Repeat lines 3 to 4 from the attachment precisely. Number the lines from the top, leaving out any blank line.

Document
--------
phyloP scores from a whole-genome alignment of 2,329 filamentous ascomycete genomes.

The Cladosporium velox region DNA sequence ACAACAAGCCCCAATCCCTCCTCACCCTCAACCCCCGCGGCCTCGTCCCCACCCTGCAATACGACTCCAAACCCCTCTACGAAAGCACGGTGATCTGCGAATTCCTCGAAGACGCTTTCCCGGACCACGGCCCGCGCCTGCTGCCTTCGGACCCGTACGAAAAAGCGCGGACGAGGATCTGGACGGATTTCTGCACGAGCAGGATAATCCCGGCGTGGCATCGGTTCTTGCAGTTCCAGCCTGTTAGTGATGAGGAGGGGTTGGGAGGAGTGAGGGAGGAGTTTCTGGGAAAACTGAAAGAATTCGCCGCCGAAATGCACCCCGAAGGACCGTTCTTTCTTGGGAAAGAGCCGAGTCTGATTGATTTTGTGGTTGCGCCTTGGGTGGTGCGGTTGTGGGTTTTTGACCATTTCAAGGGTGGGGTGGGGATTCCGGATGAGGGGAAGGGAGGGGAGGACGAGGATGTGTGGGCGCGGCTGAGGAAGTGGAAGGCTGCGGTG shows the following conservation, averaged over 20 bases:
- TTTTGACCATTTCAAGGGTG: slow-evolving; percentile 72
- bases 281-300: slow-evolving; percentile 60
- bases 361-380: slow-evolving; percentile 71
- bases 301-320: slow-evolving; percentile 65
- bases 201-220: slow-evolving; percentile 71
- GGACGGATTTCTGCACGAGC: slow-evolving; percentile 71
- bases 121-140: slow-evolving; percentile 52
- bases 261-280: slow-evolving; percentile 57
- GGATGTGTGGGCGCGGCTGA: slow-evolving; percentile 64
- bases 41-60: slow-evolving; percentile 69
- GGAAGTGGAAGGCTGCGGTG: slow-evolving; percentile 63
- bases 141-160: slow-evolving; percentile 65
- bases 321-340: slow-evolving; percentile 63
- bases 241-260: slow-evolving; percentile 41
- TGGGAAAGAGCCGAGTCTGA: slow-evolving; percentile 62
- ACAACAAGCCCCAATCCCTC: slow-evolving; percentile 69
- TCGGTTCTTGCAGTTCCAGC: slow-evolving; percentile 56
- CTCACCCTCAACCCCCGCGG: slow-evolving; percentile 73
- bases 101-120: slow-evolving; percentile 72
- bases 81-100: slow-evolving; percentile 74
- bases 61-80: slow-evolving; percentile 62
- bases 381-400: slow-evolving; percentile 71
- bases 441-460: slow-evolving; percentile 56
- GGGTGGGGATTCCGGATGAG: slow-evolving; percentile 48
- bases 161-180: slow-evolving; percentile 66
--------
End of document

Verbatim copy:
- TTTTGACCATTTCAAGGGTG: slow-evolving; percentile 72
- bases 281-300: slow-evolving; percentile 60